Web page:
With Hillary Clinton joining Bernie Sanders in the national "Fight for $15" minimum wage movement in this week's final scheduled Democratic primary debate in New York, Ezra Klein sounds very large alarm bells that a $15 federal minimum wage would wreck the economy.
He's probably right, and he explains why
A $15 per hour minimum wage is so high that we don't have any real idea how it would affect the American economy. The all-time high for the national minimum wage, after adjusting for inflation, was about $11 per hour in 1968. Since the 1980s, the national, inflation-adjusted minimum wage hasn't been higher than $8 per hour.
Economists disagree about whether these more modest minimum wages have produced significant job losses. One recent study, for example, found that the most recent national minimum wage hike — between 2006 and 2009 — "reduced employment among individuals ages 16 to 30 with less than a high school education by 5.6 percentage points."
Other economists dispute that. A comprehensive study of state-level minimum wage hikes between 1990 and 2006 by economist Arindrajit Dube and two co-authors found "no detectable employment losses from the kind of minimum wage increases we have seen in the United States."
But when I asked the lead authors of both studies about California's recent move to boost the minimum wage to $15, I found they were on the same page: the increase was so large that the effects are unpredictable. Neither man could rule out the possibility that a $15 per hour minimum wage would cause dramatic job losses.
One of the most prominent left-leaning economists in the minimum wage debate is Alan Krueger, co-author of a widely-cited 1993 paper finding that a modest minimum wage hike in Pennsylvania didn't cost jobs. Krueger has served in the Obama administration and supports raising the national minimum wage to $12 per hour. But in a New York Times piece last fall, he warned that "a $15-an-hour national minimum wage would put us in uncharted waters, and risk undesirable and unintended consequences."
There a two realities right now: One, California and New York make up more than 56 million Americans, or easily one-sixth of the country. With cities like Seattle moving towards $15, that number is pushing 60 million, or one fifth of America. I understand the wage increases are designed to be incremental, but there's still a limit.
The other reality is that the rest of the country can't support a $15 minimum wage.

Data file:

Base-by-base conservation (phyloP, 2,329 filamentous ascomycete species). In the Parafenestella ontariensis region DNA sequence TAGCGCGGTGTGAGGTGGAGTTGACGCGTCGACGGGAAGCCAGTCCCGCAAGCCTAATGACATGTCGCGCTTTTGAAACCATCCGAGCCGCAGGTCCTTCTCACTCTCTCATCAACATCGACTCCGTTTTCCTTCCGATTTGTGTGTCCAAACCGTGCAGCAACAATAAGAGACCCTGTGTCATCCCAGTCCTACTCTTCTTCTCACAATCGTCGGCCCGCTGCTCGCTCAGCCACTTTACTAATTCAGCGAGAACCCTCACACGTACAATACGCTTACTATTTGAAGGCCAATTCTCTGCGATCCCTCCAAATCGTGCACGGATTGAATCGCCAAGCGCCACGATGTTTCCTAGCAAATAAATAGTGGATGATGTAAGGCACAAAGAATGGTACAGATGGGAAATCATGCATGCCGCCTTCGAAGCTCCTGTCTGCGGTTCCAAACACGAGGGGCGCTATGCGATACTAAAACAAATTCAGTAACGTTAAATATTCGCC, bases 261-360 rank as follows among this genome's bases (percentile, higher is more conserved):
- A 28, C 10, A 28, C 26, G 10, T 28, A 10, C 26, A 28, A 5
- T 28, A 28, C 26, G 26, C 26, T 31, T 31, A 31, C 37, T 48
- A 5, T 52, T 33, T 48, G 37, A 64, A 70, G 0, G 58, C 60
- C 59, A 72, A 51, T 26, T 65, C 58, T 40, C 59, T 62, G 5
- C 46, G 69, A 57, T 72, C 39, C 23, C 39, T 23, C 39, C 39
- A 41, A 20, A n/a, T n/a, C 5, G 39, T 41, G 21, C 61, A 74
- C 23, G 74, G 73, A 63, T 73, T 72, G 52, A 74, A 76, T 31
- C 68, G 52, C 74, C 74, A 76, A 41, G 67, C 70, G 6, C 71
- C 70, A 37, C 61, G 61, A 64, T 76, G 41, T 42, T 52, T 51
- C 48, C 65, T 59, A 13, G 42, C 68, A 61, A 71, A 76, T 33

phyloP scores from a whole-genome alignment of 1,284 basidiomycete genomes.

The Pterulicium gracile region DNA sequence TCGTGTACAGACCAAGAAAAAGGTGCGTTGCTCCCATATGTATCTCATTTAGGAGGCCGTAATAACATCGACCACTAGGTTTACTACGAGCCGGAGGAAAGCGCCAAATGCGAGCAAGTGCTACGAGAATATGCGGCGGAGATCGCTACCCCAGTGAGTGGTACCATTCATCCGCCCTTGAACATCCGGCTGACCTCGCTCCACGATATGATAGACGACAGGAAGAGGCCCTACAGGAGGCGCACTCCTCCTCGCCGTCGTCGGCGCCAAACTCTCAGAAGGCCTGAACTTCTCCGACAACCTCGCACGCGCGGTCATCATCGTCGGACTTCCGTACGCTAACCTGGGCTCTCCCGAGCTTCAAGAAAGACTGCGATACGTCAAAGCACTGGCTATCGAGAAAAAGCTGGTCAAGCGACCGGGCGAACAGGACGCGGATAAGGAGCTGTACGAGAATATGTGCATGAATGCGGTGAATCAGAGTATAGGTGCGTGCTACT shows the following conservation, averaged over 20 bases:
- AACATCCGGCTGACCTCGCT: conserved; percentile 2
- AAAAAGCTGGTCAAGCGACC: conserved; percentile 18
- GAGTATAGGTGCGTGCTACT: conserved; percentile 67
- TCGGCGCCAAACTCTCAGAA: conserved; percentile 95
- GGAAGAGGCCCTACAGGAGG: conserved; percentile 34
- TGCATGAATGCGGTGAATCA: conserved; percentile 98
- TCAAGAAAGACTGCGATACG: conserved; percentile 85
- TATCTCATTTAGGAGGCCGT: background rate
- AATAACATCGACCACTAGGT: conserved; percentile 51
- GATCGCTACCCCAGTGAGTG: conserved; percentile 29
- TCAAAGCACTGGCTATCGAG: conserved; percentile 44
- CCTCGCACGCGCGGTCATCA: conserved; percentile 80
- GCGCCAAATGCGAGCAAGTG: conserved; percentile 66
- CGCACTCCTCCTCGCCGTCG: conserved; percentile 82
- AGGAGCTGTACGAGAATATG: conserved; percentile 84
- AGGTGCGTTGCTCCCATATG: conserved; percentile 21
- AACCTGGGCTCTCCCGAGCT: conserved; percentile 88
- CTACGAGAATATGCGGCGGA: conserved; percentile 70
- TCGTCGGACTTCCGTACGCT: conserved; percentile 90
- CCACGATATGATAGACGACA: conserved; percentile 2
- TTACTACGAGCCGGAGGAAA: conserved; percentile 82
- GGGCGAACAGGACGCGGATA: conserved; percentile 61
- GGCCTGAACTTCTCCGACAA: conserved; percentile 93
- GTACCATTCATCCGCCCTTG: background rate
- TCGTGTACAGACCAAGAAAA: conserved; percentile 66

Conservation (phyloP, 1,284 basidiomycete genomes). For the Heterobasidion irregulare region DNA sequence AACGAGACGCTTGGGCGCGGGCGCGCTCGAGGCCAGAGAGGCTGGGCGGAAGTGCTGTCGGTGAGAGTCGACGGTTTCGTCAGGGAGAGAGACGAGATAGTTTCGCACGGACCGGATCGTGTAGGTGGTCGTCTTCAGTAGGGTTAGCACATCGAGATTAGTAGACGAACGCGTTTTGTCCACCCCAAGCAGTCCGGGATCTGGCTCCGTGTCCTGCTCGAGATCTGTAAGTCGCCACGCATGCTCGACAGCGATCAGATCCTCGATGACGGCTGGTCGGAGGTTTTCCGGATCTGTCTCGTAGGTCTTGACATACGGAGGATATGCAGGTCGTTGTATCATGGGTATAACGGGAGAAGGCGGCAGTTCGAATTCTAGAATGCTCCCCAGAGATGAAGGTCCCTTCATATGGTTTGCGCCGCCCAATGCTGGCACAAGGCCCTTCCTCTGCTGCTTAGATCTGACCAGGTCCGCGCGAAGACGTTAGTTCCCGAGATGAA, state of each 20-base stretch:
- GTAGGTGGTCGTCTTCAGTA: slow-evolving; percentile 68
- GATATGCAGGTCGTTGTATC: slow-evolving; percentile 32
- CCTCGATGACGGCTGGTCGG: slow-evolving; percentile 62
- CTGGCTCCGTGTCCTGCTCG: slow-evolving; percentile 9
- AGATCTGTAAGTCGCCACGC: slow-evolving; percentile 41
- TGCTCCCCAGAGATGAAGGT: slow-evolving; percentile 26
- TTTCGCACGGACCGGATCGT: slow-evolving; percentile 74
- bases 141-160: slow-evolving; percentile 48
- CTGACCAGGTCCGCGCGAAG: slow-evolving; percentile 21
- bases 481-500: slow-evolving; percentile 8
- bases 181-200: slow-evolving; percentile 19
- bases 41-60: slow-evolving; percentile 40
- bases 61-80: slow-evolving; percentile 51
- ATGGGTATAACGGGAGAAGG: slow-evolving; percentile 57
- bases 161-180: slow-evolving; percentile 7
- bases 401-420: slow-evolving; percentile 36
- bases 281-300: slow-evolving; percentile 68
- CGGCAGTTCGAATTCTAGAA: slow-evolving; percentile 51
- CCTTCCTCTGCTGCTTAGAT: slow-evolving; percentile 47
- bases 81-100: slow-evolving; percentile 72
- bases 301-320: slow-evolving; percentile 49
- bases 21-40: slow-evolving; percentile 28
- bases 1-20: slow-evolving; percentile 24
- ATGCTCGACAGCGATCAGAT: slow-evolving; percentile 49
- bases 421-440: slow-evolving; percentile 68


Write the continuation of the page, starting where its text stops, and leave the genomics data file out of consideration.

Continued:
A big concern with California's minimum wage hike was that California is a large and diverse state. Some parts of the state — like the city of San Francisco — have high wages and a high cost of living; in these areas, a large majority of workers are already making more than $15 per hour, and employers paying less than that may not have much trouble finding the money to comply with the new wage.
But other parts of California aren't so affluent, and in these areas, the higher minimum wage could cost a lot of jobs. Small businesses in cities like Fresno could be forced to shut down, as customers just aren't willing to pay the higher prices needed to cover the higher wage costs.
In March I asked Dube — generally seen as a supporter of a higher minimum wage — if it was a mistake for a state as large as California to try such a big increase. Would it be better to let $15-an-hour experiments in San Francisco and Los Angeles play out?
"If you're risk-averse, this would not be the scale at which to try things," Dube told me.
Of course, that point applies with even greater force to the nation as a whole. Themedian wage in Fresno was $15.48 per hour in 2015, meaning that almost half of Fresno workers will be affected by California's new minimum wage law — either getting a raise or losing their job.
But as the Washington Post's Catherine Rampell points out, there are four states where the median wage is less than $15 per hour.
Yes, the federal minimum wage needs to go up. $10.25, which Democrats pushed recently, was a good start. States like California and New York are acting where Republicans in Congress continue to block any wage increase. It's been $7.25 for a decade now and is still the minimum wage in 18 states, with another dozen less than $9.
But $15 will cause chaos in places like Alabama or Pennsylvania (yes, $7.25 is minimum wage is a union Rust Belt state like Pennsylvania, folks) or as much as I loathe to say it, here in Kentucky. Kentucky's economy isn't California's or New York's.
A $15 federal minimum wage is going to be ruthlessly painful, and I don't see Clinton or Sanders saying that they have plans to help the millions of people who would lose their jobs. I don't even hear them admitting there's going to be serious pain in California and New York as a result.
Ezra's right, it's time for Dems to say "OK, but $15 an hour is going to require a lot of other things to make it work, so let's talk about what needs to be done."